• Justin Welby and Pope Francis speak for me 21 September 2018 | View comments

  • 21st September 2018 | By David Jolley

    Harvest Festival at Bowden

    Simon Jenkin’s incoherent rant (God aside, for whom does Welby speak? Guardian September 14th https://www.theguardian.com/commentisfree/2018/sep/14/god-justin-welby-archbishop-canterbury-gig-economy moved me to offer a letter to the Guardian: The question requires a calm, simple answer. What the Archbishop of Canterbury, the Pope and other faith leaders are saying is not of politics – it is of a higher order. The principles they declare are fundamental and recognised to be right across cultures and across the ages. Restricting true values to the realm of spirit only, and letting selfishness, greed and prejudice rule everyday life is not right. Welby speaks for me, an ‘ageing (Methodist) communicant’, and for many others.

    It doesn’t look likely to be published for there are several excellent responses in today’s Guardian. The busy week had been dominated by plans for our second Dementia Friendly/Family Friendly/ Traditional Harvest Festival at Bowdon Vale. It has been marvellous to invite those who come to Dementia Conversations, and find that the very mention triggers memories of years ago when everyone carried a small basket of fruit or vegetables to school or church, to be part of a joyful celebration that God is Good – and what a wonderful world it is that we live in – with all its unsolved and insoluble mystery.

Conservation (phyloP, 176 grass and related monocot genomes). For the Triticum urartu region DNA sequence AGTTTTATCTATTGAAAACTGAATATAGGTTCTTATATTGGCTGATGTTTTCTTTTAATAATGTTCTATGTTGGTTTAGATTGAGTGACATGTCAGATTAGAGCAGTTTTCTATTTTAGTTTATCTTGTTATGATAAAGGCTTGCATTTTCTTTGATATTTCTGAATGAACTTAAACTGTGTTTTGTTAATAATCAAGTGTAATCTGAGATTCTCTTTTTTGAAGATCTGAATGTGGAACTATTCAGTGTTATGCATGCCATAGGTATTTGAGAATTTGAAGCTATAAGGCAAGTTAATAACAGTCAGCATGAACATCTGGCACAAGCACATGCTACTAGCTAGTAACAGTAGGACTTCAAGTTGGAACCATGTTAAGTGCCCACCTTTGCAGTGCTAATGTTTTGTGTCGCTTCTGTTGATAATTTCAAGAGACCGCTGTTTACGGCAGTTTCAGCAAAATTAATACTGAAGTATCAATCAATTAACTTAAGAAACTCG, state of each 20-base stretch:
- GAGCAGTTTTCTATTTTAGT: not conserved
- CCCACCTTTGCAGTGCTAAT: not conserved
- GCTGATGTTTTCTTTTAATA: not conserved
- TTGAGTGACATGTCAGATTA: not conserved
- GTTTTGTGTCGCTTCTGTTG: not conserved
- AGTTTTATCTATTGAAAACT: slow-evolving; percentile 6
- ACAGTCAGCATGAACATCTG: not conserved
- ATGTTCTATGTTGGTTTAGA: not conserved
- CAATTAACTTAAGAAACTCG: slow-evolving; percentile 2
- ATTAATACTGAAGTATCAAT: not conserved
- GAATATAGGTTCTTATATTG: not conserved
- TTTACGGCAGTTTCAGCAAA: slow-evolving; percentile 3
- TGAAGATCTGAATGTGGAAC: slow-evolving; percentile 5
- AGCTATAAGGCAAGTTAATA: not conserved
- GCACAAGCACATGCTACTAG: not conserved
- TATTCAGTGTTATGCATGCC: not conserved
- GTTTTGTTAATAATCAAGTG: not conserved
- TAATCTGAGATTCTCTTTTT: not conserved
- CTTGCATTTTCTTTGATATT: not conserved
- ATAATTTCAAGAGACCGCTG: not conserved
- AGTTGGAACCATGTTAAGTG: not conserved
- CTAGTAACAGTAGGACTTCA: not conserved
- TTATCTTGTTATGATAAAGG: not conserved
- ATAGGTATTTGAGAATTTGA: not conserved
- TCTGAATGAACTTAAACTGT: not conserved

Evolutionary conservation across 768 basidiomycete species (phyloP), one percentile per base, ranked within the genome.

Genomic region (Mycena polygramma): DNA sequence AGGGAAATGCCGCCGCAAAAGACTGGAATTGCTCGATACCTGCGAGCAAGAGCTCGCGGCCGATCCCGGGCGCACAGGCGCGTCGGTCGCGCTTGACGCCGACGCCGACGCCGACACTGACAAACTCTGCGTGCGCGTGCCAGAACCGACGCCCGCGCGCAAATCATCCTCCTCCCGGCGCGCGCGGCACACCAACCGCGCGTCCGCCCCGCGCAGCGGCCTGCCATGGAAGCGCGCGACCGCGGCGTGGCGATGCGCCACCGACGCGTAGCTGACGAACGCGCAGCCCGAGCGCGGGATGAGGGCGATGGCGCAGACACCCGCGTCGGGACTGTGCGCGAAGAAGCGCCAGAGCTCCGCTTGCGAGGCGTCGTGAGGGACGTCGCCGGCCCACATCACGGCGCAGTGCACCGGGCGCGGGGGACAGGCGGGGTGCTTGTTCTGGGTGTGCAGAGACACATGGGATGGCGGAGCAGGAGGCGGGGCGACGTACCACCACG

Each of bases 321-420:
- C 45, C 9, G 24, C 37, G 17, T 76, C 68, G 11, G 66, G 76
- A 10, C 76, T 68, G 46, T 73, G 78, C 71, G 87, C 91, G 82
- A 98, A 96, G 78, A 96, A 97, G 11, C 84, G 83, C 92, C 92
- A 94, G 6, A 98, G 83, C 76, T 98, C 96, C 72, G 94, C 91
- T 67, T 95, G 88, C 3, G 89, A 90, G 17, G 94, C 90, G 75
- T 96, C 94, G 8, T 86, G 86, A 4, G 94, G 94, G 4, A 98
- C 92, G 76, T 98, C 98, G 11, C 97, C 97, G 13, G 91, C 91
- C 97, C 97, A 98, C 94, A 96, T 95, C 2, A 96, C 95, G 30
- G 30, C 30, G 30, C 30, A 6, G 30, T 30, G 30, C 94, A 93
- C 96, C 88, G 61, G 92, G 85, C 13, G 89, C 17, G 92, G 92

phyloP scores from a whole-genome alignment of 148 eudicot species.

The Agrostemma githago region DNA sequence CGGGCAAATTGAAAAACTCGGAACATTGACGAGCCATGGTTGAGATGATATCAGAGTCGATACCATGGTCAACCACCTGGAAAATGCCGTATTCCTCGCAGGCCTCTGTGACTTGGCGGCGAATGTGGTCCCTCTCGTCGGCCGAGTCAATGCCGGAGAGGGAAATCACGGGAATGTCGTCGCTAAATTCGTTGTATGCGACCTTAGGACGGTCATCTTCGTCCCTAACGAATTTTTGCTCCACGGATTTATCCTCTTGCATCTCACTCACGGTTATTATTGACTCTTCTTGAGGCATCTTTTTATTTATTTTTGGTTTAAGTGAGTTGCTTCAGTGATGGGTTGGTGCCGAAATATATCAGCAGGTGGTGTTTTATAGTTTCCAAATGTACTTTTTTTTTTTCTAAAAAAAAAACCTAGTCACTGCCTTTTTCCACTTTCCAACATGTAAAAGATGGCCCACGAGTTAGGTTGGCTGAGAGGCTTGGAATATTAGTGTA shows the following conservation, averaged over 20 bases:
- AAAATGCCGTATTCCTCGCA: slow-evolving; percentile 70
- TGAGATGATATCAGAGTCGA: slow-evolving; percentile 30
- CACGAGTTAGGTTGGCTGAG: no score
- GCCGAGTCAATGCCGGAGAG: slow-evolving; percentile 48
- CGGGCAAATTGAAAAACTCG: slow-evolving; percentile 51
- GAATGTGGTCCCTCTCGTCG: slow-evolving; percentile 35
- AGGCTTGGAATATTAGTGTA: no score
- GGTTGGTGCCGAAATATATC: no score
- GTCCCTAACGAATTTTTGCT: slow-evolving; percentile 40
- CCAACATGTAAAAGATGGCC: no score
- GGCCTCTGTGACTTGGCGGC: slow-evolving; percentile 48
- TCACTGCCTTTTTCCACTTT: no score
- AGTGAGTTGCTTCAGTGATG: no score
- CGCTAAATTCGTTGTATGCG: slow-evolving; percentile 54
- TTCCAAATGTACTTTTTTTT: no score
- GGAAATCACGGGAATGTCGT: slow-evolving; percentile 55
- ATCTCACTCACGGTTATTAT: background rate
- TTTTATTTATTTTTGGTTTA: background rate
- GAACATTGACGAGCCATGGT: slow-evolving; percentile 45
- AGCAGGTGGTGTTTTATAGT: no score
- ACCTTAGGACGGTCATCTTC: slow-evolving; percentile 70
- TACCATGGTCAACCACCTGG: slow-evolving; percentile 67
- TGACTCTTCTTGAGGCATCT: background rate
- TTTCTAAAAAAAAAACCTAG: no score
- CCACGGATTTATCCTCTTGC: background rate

We have a reason to produce invitations to households throughout the village – taking them up short and long drives to the letter box. On the way we see people and homes more closely than at other times. The local shop had a pile of invitations too.

    Naked vegetables and fruits gave anxiety to some who were afraid of potential waste – so much safer with tins and sell-by dates. In the event one of the congregants was pleased to carry a sackful to a nearby residential complex for older people, where we know the cooks will make good use of the fresh produce – Take the risk and you never know what might happen. ‘Merely to follow Providence as it emerges’ – John Wesley.

    The ladies of the church – with some male assistance – produced a magnificent display. People came and doubled or trebled the usual congregation. We had the reading of ‘the sower’ and an unusual interpretation which came out with positives for everyone. We had the very best of harvest hymns and prayers to match.

    We were comfortable. No-one was restless – but we were engaged and at one.

    People stayed for simple lunch of bread, cheeses, pate, fruits and cakes, with tea, coffee, water or juice.

    It felt right.

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